Jordan said critics of the name change have questioned whether the College is changing the mission of Metro State with changing its name. “We all remain committed to who we’ve been and who we serve and what we take so much satisfaction in doing,” he said. “The College will continue to change the lives of the students and the community.”
Jordan also said tuition will not increase because the College is looking to incorporate the word university in the name and the iconic “M Bird” logo will also stay put if the legislature approves the name change. No state funds or tuition dollars have been or will be used for the name change, he said.
Jordan says Metro State will host a week-long celebration Sept. 4-8 in honor of the opening of the Hotel and Hospitality Learning Center and Student Success Building, and hopefully, the success of the name change initiative. A committee is being formed to plan the celebration; contact Associate Vice President of Advancement and Communications Cathy Lucas at firstname.lastname@example.org if you’d like to join.
Tuition and budget
In spite of shrinking state support over the past three years, Metro State has been able to build two new facilities without a single dollar of state money, Jordan said.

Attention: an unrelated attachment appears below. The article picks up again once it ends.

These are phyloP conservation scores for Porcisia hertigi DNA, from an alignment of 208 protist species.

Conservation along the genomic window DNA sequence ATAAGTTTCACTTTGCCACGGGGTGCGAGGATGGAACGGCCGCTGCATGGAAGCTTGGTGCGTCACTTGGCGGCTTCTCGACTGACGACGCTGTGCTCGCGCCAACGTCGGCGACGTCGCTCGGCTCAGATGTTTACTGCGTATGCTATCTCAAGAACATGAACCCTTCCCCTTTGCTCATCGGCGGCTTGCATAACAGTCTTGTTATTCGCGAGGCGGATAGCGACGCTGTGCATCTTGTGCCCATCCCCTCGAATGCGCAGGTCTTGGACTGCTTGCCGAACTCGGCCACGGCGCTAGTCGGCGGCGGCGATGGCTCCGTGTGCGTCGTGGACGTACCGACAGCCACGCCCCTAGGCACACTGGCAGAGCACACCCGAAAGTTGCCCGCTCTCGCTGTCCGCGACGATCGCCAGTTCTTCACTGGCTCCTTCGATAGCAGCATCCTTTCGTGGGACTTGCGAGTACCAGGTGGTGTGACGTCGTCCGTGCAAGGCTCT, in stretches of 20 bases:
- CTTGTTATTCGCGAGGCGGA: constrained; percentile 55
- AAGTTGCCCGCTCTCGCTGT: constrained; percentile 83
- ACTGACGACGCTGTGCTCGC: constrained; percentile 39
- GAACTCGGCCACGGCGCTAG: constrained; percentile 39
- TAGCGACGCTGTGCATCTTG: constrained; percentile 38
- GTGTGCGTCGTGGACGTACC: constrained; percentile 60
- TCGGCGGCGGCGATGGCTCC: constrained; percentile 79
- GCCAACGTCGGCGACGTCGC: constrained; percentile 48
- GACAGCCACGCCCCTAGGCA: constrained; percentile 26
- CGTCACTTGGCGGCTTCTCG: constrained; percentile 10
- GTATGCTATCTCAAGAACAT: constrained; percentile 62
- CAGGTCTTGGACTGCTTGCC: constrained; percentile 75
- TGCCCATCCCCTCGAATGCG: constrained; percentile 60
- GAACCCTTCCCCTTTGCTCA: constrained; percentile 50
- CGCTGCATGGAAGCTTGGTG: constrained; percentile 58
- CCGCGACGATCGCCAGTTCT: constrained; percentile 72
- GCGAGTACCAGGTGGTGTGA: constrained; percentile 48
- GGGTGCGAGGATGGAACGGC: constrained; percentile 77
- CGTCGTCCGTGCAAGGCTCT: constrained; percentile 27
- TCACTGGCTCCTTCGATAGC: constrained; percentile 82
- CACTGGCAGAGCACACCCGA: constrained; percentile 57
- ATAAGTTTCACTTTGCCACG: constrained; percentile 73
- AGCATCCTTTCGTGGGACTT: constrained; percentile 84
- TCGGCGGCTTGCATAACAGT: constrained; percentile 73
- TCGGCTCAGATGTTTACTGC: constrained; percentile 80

The portrait of this year’s state budget is still being painted, but the College is working with the assumption there will be another $1.6 million reduction in state support this year. Enrollment was also slightly down at Metro State, as it was at other Colorado institutions, which equals about $2 million of lost revenue.
The College has an approved a Financial Accountability Plan with the state for five years. The remaining four years of the five-year plan calls for additional increases of 13 percent in 2012 and 9 percent for each of the following three years. Metro State still receives one of the lowest levels of funding per pupil from the state.
“We are a community that is able to accomplish a heck of a lot with little money,” Jordan said. “It’s in the scrappy spirit and we are capable of determining our own future.”
To watch the Town Hall, click here.
Top of Page